Low testosterone levels affect a man’s energy, libido, and mood—and can be a contributing factor, coexisting with ED but not solely responsible. Erectile dysfunction is an indicator of a man’s overall well-being, and is often a surprising symptom of an underlying condition.

Vascular health is usually the first to be compromised when ED is caused by a more serious disease.

Vascular health 

Cholesterol levels and blood pressure numbers are crucial diagnostic data. Men with diabetes are three times more likely to suffer from ED according to the CDC.

Chronically elevated blood pressure diminishes healthy blood flow to the penis. High blood pressure and ED often are closely connected and some medicines used to treat cardiovascular conditions, unfortunately, cause ED. 


A variety of different medications from over-the-counter antihistamines (i.e., Benadryl) to prescription meds used to treat depression, high blood pressure, or elevated cholesterol can cause ED as an unwelcome side effect. Some acid reflux medications are also responsible for drug-induced ED.

It can be an ongoing challenge for men and their doctors to find effective meds to treat cardiovascular diseases while still addressing ED. Diuretics and beta-blockers are the most problematic. 

Prostate problems 

Many men don’t give their prostate a second thought until it creates problems — even though it's one of the most important male organs for sexual health.

The prostate is located in close proximity to nerves and blood vessels that nourish the penis. Enlarged prostate and prostate cancer are the most widely reported prostate concerns for men. The signature symptoms of prostate problems are typically urinary issues: difficulty urinating, sudden urges to urinate, or a weakness in the stream of urine.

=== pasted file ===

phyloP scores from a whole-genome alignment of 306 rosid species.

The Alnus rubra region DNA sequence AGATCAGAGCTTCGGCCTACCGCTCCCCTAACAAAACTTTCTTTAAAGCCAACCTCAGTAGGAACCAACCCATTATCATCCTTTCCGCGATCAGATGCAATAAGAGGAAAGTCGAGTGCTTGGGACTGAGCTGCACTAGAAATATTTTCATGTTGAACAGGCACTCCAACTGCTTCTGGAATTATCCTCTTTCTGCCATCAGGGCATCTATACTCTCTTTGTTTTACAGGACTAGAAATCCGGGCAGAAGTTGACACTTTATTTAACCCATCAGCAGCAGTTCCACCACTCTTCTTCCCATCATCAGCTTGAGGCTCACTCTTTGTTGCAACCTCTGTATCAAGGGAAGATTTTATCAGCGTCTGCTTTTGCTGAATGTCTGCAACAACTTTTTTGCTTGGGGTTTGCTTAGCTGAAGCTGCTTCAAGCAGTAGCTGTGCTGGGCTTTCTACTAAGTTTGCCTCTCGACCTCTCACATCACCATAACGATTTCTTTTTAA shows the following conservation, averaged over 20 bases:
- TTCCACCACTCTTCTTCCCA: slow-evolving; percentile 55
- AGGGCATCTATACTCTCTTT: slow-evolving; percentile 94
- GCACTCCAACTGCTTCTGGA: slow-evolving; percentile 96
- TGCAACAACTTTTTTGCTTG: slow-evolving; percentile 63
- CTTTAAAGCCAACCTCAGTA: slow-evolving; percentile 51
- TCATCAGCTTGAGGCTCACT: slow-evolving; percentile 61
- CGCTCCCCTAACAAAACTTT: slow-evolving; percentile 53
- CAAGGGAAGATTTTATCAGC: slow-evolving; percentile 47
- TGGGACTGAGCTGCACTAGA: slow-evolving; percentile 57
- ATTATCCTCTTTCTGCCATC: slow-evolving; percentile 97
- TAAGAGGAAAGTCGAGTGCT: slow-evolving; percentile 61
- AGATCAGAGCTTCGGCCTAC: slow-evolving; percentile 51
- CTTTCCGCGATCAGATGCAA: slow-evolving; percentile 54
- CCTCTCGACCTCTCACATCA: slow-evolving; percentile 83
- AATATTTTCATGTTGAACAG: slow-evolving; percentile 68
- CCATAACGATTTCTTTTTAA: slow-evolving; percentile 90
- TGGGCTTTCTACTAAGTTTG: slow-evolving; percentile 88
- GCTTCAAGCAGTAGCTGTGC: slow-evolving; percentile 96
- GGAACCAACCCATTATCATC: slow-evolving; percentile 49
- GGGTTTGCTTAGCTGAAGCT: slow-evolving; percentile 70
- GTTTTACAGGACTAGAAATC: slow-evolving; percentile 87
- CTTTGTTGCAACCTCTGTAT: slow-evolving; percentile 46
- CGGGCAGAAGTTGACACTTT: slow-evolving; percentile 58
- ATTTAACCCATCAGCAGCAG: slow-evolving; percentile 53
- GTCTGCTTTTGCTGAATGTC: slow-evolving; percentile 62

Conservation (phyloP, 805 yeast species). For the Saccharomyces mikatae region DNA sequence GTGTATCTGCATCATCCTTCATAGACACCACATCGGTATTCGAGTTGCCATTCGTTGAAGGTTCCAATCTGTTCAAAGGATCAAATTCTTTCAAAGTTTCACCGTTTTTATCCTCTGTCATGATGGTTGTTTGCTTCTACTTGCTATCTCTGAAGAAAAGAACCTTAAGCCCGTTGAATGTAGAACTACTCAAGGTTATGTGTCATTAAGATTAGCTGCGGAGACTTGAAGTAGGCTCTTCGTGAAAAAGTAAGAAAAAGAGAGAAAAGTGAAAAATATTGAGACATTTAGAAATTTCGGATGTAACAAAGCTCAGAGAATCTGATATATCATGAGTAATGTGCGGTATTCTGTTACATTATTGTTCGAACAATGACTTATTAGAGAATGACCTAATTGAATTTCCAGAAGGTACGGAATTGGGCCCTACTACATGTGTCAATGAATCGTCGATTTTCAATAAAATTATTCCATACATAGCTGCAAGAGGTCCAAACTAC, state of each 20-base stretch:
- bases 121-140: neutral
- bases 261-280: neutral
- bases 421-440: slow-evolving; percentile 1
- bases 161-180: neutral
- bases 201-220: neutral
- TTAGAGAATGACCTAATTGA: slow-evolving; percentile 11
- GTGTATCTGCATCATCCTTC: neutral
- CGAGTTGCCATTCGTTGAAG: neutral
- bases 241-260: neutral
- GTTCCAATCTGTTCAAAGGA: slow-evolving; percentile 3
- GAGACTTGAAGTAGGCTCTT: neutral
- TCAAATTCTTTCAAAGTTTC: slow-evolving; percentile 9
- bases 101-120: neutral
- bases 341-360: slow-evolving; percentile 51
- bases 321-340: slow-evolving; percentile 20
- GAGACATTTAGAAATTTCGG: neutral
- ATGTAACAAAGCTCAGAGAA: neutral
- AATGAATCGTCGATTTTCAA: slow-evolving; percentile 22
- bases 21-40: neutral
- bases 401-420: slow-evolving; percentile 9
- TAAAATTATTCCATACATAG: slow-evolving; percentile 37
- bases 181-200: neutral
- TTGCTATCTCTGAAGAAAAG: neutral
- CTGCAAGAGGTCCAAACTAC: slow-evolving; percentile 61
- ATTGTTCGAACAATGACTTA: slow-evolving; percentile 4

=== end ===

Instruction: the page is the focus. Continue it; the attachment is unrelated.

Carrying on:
ED can present as a symptom of prostate cancer, but it will usually be a late-stage warning. However, some of the treatments for enlarged prostate and prostate cancer (especially surgery) can result in ED by damaging delicate tissue and blood vessels surrounding the prostate. 

Treating erectile dysfunction

Men have been successful in reversing ED with lifestyle changes, exercise, losing weight, quitting smoking, and learning stress management.

In more severe cases, treatments can include medications, penile injections, and implants. However, for occasional ED—and to help you relax in these extra stressful times — try one of our premium products specifically formulated to work fast and improve blood flow to your penis with a low rate of side effects.

You deserve a satisfying and fulfilling sex life. If you experience ED, you don’t have to suffer in silence. Remember, ED is very common and nothing to be ashamed of.

Monica Romano
Combining a background in nursing and culinary arts, Monica enjoys teaching others about the powerful healing properties found in foods, herbs, and natural remedies. She also advocates for empowering patients to partner with their doctors to identify and treat illness at the root. Monica is a freelance journalist reporting on men’s and women’s sexual health and a variety of other health and wellness topics.